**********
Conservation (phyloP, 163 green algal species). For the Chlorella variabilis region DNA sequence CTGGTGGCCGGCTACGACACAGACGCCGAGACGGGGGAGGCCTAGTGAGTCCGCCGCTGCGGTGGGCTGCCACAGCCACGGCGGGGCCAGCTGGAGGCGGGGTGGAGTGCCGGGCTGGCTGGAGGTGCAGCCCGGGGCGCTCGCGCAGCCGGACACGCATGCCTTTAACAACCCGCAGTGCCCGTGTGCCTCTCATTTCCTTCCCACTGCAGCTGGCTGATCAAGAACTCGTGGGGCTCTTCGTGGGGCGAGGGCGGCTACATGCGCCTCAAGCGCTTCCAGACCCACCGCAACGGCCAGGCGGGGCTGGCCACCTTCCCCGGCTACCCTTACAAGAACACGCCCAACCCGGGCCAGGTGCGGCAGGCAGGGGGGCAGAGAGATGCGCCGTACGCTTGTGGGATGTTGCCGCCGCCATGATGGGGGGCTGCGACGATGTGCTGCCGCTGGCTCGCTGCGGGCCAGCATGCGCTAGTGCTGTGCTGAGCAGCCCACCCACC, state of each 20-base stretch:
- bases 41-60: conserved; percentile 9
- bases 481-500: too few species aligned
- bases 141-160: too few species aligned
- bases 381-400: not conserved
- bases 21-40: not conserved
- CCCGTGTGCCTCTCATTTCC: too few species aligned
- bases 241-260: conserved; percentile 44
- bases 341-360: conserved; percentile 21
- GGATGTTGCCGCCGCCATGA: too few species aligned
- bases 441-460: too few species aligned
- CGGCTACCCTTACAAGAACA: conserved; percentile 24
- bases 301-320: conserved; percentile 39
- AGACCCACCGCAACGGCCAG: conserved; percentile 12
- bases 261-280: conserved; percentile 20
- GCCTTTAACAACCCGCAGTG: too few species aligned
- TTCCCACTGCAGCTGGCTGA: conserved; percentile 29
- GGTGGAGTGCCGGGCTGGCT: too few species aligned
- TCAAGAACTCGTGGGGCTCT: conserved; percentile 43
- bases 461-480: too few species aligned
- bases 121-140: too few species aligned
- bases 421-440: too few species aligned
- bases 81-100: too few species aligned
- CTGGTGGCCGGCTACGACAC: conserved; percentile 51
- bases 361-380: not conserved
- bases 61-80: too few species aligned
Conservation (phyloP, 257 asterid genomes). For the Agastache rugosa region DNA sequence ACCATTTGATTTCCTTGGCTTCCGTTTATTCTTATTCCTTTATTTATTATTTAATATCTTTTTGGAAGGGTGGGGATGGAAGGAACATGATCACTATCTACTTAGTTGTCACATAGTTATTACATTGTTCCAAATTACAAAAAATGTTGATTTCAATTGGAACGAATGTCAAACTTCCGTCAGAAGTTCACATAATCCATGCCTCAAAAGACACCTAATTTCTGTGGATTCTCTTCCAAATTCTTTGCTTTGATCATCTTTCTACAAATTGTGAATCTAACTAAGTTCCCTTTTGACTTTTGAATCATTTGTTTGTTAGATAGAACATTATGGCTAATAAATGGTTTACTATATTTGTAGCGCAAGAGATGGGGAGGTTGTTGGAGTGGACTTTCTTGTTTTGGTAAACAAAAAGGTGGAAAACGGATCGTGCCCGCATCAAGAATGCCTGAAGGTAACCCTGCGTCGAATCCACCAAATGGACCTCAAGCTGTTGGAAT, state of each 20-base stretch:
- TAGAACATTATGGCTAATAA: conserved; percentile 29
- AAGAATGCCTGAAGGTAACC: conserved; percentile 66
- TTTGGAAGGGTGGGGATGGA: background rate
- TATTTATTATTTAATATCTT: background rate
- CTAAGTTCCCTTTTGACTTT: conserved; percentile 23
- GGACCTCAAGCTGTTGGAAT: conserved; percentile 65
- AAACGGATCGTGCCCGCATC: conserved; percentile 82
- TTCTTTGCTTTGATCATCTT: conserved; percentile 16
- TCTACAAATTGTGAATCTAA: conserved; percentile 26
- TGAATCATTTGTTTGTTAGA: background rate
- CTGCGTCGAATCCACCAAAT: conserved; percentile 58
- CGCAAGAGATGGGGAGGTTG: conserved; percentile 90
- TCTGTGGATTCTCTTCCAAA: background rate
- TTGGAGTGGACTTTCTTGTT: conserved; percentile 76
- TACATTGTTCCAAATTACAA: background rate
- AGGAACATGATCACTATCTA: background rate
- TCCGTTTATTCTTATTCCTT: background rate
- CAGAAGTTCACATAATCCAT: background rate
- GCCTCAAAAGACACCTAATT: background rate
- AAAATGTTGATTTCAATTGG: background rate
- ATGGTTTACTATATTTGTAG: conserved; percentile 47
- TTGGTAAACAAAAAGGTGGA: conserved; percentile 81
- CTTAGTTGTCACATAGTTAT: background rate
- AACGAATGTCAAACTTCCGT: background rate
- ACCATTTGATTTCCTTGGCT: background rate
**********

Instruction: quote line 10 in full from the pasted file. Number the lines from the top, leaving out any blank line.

- GGATGTTGCCGCCGCCATGA: too few species aligned